The operation of the mouse is as follows. An operator grasps the mouse 10 in his hand in a conventional manner with his thumb in contact with portion 31 of wall 29 and a finger in contact with portion 30. The operator exerts a certain amount of squeezing force between his thumb and finger sufficient to maintain his grasp and effect movement of the mouse over the surface 11 but less than a predetermined actuation threshold force required to throw switches 21 and 22 from their first state to their second state. Thus holding the mouse, the operator controls the motion of arrow 15 in the screen 14 by moving the mouse on surface 11. When the operator wishes to send a signal to the computer, he squeezes harder between his thumb and finger raising the squeezing force above the predetermined threshold force. Under this increased squeezing force the wall 29 is flexed inward and throws composite switch 21-22 from its first state (i.e. open) to its second state (closed). The establishing of a connection between conductors J1-1 and J1-7 of cable 13 through the switches 21, 22, provides a signal that may be used by the computer in its operation. After thus signaling to the computer, the operator may continue to squeeze the sides of the mouse at a level above the predetermined threshold force while further moving the mouse and generating motion signals by the transducer. Then after such motion, the operator may relax the squeezing force between portions 31 and 32 below the predetermined threshold force, with the result that the switches are opened and the circuit through switches 21 and 22 provides a signal through cable 13 to the computer.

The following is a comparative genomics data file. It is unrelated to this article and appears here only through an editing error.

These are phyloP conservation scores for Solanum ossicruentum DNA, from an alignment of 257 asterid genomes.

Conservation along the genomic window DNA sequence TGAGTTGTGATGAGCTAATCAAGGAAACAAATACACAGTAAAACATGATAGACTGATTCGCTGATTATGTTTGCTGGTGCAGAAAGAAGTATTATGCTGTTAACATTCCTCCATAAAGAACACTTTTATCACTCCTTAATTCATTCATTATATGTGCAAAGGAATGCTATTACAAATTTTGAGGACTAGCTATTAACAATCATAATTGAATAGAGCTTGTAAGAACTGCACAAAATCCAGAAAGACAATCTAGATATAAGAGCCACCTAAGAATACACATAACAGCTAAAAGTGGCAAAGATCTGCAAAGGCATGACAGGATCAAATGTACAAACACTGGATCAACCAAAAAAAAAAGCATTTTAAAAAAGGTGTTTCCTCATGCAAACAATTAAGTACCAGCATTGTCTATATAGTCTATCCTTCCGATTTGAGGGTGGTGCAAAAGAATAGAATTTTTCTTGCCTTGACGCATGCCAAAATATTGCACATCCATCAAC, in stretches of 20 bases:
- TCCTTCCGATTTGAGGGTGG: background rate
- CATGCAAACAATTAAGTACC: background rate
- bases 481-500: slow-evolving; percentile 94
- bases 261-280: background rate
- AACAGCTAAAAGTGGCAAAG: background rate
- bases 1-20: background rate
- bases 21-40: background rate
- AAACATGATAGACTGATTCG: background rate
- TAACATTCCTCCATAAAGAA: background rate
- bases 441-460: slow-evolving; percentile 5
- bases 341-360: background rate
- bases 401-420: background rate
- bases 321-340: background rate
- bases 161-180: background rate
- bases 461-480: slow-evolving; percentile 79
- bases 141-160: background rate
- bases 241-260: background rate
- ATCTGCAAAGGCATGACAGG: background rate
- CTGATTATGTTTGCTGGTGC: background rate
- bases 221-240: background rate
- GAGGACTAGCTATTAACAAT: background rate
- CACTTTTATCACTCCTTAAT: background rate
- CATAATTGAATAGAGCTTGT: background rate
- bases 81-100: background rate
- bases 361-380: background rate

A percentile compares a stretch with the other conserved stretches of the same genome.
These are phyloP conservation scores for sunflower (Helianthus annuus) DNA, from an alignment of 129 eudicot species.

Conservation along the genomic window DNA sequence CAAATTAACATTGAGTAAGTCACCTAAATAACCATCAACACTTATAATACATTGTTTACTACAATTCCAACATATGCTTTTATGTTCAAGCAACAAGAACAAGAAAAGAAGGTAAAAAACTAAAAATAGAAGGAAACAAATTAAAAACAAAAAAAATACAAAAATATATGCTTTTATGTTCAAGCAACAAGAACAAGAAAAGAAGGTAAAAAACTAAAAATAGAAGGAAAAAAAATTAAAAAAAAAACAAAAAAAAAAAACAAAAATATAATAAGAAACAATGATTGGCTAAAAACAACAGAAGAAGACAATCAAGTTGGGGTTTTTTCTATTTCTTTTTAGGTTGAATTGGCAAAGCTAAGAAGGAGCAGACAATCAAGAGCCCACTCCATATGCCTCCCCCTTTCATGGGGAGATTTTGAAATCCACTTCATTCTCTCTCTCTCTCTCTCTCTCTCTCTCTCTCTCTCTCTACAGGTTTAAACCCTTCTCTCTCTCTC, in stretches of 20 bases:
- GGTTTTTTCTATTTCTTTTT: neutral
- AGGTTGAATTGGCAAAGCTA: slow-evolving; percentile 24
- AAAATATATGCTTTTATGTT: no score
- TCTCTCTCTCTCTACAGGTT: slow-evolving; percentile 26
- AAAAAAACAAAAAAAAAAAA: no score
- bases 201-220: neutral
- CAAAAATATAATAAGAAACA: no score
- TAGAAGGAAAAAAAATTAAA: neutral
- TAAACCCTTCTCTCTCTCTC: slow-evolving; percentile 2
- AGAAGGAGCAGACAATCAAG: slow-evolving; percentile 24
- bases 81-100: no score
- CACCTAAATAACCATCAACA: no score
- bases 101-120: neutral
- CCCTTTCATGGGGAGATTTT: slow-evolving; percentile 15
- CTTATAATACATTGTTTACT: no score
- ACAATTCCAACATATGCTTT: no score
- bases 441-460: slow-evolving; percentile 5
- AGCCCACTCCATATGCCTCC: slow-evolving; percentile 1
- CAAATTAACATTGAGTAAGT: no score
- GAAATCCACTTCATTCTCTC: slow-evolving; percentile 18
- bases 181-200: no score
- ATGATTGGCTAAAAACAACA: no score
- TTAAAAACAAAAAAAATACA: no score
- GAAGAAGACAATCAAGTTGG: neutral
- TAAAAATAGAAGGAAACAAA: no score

The operation of the squeeze switch is extremely easy and rapid for an operator who is grasping the mouse for operation of the transducer. The fingers that manipulate the switch are in place and activity is required only by the small muscles controlling finger motion without activity by the larger muscles controlling arm motion.
The signals generated by the squeezing and unsqueezing of the mouse can be used for any purpose by the computer. Using the mouse with the above described program, an operator has a perception like that of moving his hand to a form shown on the screen, grasping it, moving it, and then releasing it in a new position. This perception makes the manipulation of the mouse control very easy to learn and remember and gives a sense of satisfaction in performing the operation.